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Business process change

Business process change is often a major element of developing and/or implementing a new strategy.

Every organisation wants to improve the way it does business in order to produce things more efficiently and/or to
make greater profits. A change to a business process might lead to a competitive advantage or remove existing
competitive disadvantages by either reducing costs or differentiating the business.

For example, if a bank can reduce its mortgage approval period from 10 days to 1 day, then this could allow the
mortgage activity to stand out from rivals. In order to achieve this change the bank will have to redesign the approval
process (for example, by changing job roles, using more efficient IT systems etc.).

What is a business process?


At its most generic, a business process is any set of activities performed by a business that is initiated by an event,
transforms information, materials or business commitments, and produces an output.

Value chains and large-scale business processes produce outputs that are valued by external customers.

Other processes generate outputs that are valued by 'internal' customers and other users.

Processes typically:

have customers, internal and external

are independent of formal organisational structure

may cross organisational boundaries

should be linked to strategic objectives

exist in a hierarchy.

Organisations rely on a range of core and support processes to create value for their customers.

Every business has unique characteristics embedded in its core processes that help it achieve its goals and
create competitive advantage.

Strategic business processes, such as new product design or high-sensitivity customer care, provide unique
and durable business advantages to organisations.

Those processes that depend on people's intelligence, experience, knowledge, judgement and creativity are
the hardest for rivals to duplicate

Historical initiatives
Process change has been a driver of strategic developments for a very long time. Initiatives have included the
following:

1903 - Henry Ford


developed a new manufacturing process for cars and so revolutionised the industry.

1911 - Frederick Taylor published his work on 'scientific management'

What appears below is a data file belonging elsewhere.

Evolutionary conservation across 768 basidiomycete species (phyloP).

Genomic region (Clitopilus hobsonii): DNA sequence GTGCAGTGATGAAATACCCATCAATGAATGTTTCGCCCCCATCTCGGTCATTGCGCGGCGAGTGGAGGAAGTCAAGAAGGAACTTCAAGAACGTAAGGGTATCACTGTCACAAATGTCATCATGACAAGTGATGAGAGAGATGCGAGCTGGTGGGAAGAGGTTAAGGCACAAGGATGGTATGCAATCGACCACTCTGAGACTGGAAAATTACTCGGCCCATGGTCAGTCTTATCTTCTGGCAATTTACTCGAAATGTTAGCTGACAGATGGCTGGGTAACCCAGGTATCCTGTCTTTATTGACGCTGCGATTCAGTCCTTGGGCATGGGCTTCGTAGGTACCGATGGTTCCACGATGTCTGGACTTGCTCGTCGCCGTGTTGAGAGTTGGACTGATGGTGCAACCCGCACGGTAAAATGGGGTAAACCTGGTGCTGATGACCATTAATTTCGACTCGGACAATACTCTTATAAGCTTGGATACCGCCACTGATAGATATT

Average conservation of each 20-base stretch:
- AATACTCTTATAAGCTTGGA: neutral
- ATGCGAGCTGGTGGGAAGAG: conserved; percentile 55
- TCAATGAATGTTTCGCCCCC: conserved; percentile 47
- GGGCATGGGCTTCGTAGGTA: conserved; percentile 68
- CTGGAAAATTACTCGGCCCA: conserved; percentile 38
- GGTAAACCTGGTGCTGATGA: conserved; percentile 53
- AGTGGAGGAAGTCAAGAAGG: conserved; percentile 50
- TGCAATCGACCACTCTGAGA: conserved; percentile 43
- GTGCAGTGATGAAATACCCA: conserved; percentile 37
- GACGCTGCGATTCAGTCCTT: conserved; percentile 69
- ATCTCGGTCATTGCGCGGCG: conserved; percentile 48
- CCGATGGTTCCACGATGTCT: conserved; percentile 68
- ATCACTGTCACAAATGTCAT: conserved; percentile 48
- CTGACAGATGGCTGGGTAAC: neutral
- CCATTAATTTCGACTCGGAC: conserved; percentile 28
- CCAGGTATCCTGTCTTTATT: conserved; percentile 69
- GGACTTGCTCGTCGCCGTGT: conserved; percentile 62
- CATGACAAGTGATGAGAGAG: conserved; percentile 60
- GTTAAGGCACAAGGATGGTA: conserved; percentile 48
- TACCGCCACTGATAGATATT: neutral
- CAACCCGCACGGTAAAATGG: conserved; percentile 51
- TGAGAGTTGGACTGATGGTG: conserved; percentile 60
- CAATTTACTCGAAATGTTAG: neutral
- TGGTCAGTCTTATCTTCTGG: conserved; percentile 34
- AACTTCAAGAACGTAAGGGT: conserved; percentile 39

Stressed how processes could be analysed scientifically to determine the best way of performing them and
the optimal type of employee for the job.

He was the forerunner of operational research, work analysis and time-and-motion studies.

1980s - Systems theory

Systems theory encouraged managers to see how each part of the organisation is connected to other parts,
to look at inputs and outputs and to consider linkages within the bigger picture.

1985 - Porter's value chain

Porter's value chain is discussed in detail here. Key ideas relevant to this discussion are as follows.

All activities are seen as being capable of adding value.

All activities involved with production and all support activities are shown on a single value chain. This
ensures that 'big picture' issues such as consistency are considered.

Activities are emphasised rather than departments. This results in a greater focus on activity based costing
and budgeting techniques, for example.

Linkages between activities are stressed.

1990 - Business Process Reengineering (BPR)

BPR is 'fundamental rethinking and radical redesign of business process to achieve dramatic improvements in
contemporary measures such as cost, quality and speed'.

Key features:

Managers must consider the bigger picture and how processes affect each other (e.g. a more complex
system of management reporting might slow down production).

Individual processes should be viewed as being integrated into a dozen or so major processes (e.g. a single
process might start with the initial order, go through production and product delivery and finish with after-
sales customer service).

IT should be seen as a major tool to improve/streamline/integrate processes.

Greater customer-focus.

A major problem was the difficulty in integrating IT systems with corporate processes resulting in some major failures
to implement schemes. Add to this employee distrust that BPR simply meant staff cuts it was no surprise that the
term fell into disuse during the late 1990s.

Mid 1990s - Software-based initiatives


Workflow systems software was originally concerned with automating and controlling the flow of electronic
documents.

Enterprise resource planning (ERP) systems developed this idea into representing a wide range of activities